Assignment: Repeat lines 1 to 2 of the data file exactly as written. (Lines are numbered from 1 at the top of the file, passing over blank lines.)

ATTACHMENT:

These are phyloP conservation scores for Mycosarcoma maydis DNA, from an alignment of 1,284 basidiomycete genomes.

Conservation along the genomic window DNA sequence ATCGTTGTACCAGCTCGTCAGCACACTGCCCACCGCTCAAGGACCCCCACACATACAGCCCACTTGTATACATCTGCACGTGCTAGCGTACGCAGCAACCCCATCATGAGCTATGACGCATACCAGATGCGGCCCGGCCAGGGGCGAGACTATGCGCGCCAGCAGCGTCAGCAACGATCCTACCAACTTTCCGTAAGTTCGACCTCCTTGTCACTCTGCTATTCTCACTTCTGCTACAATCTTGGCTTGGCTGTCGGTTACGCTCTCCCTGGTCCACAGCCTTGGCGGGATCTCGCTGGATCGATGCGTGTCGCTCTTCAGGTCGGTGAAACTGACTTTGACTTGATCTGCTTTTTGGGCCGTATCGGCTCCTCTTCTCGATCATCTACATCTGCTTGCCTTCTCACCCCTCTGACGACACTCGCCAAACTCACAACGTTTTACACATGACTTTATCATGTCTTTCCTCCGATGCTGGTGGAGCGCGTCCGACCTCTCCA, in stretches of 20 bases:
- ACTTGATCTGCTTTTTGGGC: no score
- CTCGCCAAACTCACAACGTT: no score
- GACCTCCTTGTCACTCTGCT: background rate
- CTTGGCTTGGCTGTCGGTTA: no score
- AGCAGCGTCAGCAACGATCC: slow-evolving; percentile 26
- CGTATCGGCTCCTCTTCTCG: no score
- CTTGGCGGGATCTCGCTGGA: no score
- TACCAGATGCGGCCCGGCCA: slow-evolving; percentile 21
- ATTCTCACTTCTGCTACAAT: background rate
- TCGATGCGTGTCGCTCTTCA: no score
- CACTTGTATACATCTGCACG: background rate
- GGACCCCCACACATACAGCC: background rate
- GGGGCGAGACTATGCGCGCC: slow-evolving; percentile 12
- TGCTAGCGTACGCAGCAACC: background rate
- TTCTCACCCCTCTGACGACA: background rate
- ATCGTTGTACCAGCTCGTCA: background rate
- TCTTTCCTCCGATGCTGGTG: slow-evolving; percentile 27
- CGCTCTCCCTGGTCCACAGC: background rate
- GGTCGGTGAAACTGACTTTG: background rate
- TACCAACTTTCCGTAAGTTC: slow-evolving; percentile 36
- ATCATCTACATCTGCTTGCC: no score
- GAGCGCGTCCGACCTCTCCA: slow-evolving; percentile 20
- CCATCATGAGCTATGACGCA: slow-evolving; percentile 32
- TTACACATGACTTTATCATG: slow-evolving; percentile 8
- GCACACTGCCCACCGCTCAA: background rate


These are phyloP conservation scores for Mycosarcoma maydis DNA, from an alignment of 1,284 basidiomycete genomes.

Conservation along the genomic window DNA sequence ATCGTTGTACCAGCTCGTCAGCACACTGCCCACCGCTCAAGGACCCCCACACATACAGCCCACTTGTATACATCTGCACGTGCTAGCGTACGCAGCAACCCCATCATGAGCTATGACGCATACCAGATGCGGCCCGGCCAGGGGCGAGACTATGCGCGCCAGCAGCGTCAGCAACGATCCTACCAACTTTCCGTAAGTTCGACCTCCTTGTCACTCTGCTATTCTCACTTCTGCTACAATCTTGGCTTGGCTGTCGGTTACGCTCTCCCTGGTCCACAGCCTTGGCGGGATCTCGCTGGATCGATGCGTGTCGCTCTTCAGGTCGGTGAAACTGACTTTGACTTGATCTGCTTTTTGGGCCGTATCGGCTCCTCTTCTCGATCATCTACATCTGCTTGCCTTCTCACCCCTCTGACGACACTCGCCAAACTCACAACGTTTTACACATGACTTTATCATGTCTTTCCTCCGATGCTGGTGGAGCGCGTCCGACCTCTCCA, in stretches of 20 bases: